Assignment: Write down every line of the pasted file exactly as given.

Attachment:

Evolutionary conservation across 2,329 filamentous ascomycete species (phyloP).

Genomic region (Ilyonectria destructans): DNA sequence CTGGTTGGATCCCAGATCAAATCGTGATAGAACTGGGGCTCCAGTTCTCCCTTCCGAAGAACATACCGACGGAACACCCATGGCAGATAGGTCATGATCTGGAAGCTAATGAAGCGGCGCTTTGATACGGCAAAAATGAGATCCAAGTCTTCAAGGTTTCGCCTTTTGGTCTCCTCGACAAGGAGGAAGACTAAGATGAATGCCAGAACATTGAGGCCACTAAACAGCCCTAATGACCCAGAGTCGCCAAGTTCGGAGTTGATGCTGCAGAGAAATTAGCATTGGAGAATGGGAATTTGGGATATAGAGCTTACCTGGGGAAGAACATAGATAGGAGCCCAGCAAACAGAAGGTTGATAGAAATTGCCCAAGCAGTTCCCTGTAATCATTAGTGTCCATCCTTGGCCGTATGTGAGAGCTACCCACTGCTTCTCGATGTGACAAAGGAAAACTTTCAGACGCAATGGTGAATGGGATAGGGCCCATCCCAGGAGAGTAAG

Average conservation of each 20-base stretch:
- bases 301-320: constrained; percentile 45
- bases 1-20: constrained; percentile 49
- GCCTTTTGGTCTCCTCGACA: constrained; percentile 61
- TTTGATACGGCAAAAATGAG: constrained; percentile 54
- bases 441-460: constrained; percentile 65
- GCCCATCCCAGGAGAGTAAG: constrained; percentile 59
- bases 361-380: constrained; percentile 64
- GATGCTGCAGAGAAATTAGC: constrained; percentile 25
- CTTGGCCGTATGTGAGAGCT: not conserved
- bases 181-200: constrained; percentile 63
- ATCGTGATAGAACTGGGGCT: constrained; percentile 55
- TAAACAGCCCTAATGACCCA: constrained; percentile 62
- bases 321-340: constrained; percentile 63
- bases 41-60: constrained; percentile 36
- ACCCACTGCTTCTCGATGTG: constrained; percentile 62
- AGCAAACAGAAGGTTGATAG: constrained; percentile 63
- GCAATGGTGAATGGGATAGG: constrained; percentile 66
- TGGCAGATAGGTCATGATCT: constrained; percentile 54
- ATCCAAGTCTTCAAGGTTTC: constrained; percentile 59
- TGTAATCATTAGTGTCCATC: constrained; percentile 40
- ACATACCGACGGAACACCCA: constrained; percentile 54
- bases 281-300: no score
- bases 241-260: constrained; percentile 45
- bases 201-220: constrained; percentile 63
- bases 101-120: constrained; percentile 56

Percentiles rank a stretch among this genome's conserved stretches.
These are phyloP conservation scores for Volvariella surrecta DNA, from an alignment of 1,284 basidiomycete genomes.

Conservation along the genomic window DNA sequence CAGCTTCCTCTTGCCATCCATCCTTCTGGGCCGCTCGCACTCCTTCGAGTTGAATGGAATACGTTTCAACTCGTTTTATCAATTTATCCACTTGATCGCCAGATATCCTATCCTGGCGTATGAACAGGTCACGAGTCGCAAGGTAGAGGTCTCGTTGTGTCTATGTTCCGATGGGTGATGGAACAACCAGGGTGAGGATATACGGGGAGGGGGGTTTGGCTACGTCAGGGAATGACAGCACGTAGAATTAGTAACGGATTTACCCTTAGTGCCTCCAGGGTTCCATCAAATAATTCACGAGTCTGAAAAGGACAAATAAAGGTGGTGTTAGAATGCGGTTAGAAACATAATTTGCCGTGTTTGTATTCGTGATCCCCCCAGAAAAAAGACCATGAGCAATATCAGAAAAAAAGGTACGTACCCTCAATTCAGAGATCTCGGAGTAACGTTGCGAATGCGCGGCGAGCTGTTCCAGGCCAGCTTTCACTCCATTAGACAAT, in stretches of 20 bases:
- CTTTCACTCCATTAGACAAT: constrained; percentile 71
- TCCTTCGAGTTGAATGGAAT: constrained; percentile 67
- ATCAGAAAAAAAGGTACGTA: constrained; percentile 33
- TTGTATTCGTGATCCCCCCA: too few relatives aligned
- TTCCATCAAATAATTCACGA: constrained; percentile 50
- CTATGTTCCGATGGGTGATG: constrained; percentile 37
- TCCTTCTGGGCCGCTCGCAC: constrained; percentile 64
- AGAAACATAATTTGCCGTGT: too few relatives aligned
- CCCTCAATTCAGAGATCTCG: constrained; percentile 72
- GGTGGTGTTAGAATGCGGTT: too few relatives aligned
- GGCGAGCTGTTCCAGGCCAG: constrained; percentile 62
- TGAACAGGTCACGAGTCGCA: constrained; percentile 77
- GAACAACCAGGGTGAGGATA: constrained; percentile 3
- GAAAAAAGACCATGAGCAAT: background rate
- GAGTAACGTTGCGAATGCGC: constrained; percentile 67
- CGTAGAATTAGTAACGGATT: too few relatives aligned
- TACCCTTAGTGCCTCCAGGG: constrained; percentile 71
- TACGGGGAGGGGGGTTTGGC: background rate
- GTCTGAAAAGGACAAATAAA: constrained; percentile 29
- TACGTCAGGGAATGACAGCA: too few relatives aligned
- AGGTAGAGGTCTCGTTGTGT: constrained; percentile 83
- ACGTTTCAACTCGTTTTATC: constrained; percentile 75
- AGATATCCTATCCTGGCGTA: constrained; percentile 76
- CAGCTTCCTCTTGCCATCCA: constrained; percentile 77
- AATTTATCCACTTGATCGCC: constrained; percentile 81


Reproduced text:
Evolutionary conservation across 2,329 filamentous ascomycete species (phyloP).

Genomic region (Ilyonectria destructans): DNA sequence CTGGTTGGATCCCAGATCAAATCGTGATAGAACTGGGGCTCCAGTTCTCCCTTCCGAAGAACATACCGACGGAACACCCATGGCAGATAGGTCATGATCTGGAAGCTAATGAAGCGGCGCTTTGATACGGCAAAAATGAGATCCAAGTCTTCAAGGTTTCGCCTTTTGGTCTCCTCGACAAGGAGGAAGACTAAGATGAATGCCAGAACATTGAGGCCACTAAACAGCCCTAATGACCCAGAGTCGCCAAGTTCGGAGTTGATGCTGCAGAGAAATTAGCATTGGAGAATGGGAATTTGGGATATAGAGCTTACCTGGGGAAGAACATAGATAGGAGCCCAGCAAACAGAAGGTTGATAGAAATTGCCCAAGCAGTTCCCTGTAATCATTAGTGTCCATCCTTGGCCGTATGTGAGAGCTACCCACTGCTTCTCGATGTGACAAAGGAAAACTTTCAGACGCAATGGTGAATGGGATAGGGCCCATCCCAGGAGAGTAAG

Average conservation of each 20-base stretch:
- bases 301-320: constrained; percentile 45
- bases 1-20: constrained; percentile 49
- GCCTTTTGGTCTCCTCGACA: constrained; percentile 61
- TTTGATACGGCAAAAATGAG: constrained; percentile 54
- bases 441-460: constrained; percentile 65
- GCCCATCCCAGGAGAGTAAG: constrained; percentile 59
- bases 361-380: constrained; percentile 64
- GATGCTGCAGAGAAATTAGC: constrained; percentile 25
- CTTGGCCGTATGTGAGAGCT: not conserved
- bases 181-200: constrained; percentile 63
- ATCGTGATAGAACTGGGGCT: constrained; percentile 55
- TAAACAGCCCTAATGACCCA: constrained; percentile 62
- bases 321-340: constrained; percentile 63
- bases 41-60: constrained; percentile 36
- ACCCACTGCTTCTCGATGTG: constrained; percentile 62
- AGCAAACAGAAGGTTGATAG: constrained; percentile 63
- GCAATGGTGAATGGGATAGG: constrained; percentile 66
- TGGCAGATAGGTCATGATCT: constrained; percentile 54
- ATCCAAGTCTTCAAGGTTTC: constrained; percentile 59
- TGTAATCATTAGTGTCCATC: constrained; percentile 40
- ACATACCGACGGAACACCCA: constrained; percentile 54
- bases 281-300: no score
- bases 241-260: constrained; percentile 45
- bases 201-220: constrained; percentile 63
- bases 101-120: constrained; percentile 56

Percentiles rank a stretch among this genome's conserved stretches.
These are phyloP conservation scores for Volvariella surrecta DNA, from an alignment of 1,284 basidiomycete genomes.

Conservation along the genomic window DNA sequence CAGCTTCCTCTTGCCATCCATCCTTCTGGGCCGCTCGCACTCCTTCGAGTTGAATGGAATACGTTTCAACTCGTTTTATCAATTTATCCACTTGATCGCCAGATATCCTATCCTGGCGTATGAACAGGTCACGAGTCGCAAGGTAGAGGTCTCGTTGTGTCTATGTTCCGATGGGTGATGGAACAACCAGGGTGAGGATATACGGGGAGGGGGGTTTGGCTACGTCAGGGAATGACAGCACGTAGAATTAGTAACGGATTTACCCTTAGTGCCTCCAGGGTTCCATCAAATAATTCACGAGTCTGAAAAGGACAAATAAAGGTGGTGTTAGAATGCGGTTAGAAACATAATTTGCCGTGTTTGTATTCGTGATCCCCCCAGAAAAAAGACCATGAGCAATATCAGAAAAAAAGGTACGTACCCTCAATTCAGAGATCTCGGAGTAACGTTGCGAATGCGCGGCGAGCTGTTCCAGGCCAGCTTTCACTCCATTAGACAAT, in stretches of 20 bases:
- CTTTCACTCCATTAGACAAT: constrained; percentile 71
- TCCTTCGAGTTGAATGGAAT: constrained; percentile 67
- ATCAGAAAAAAAGGTACGTA: constrained; percentile 33
- TTGTATTCGTGATCCCCCCA: too few relatives aligned
- TTCCATCAAATAATTCACGA: constrained; percentile 50
- CTATGTTCCGATGGGTGATG: constrained; percentile 37
- TCCTTCTGGGCCGCTCGCAC: constrained; percentile 64
- AGAAACATAATTTGCCGTGT: too few relatives aligned
- CCCTCAATTCAGAGATCTCG: constrained; percentile 72
- GGTGGTGTTAGAATGCGGTT: too few relatives aligned
- GGCGAGCTGTTCCAGGCCAG: constrained; percentile 62
- TGAACAGGTCACGAGTCGCA: constrained; percentile 77
- GAACAACCAGGGTGAGGATA: constrained; percentile 3
- GAAAAAAGACCATGAGCAAT: background rate
- GAGTAACGTTGCGAATGCGC: constrained; percentile 67
- CGTAGAATTAGTAACGGATT: too few relatives aligned
- TACCCTTAGTGCCTCCAGGG: constrained; percentile 71
- TACGGGGAGGGGGGTTTGGC: background rate
- GTCTGAAAAGGACAAATAAA: constrained; percentile 29
- TACGTCAGGGAATGACAGCA: too few relatives aligned
- AGGTAGAGGTCTCGTTGTGT: constrained; percentile 83
- ACGTTTCAACTCGTTTTATC: constrained; percentile 75
- AGATATCCTATCCTGGCGTA: constrained; percentile 76
- CAGCTTCCTCTTGCCATCCA: constrained; percentile 77
- AATTTATCCACTTGATCGCC: constrained; percentile 81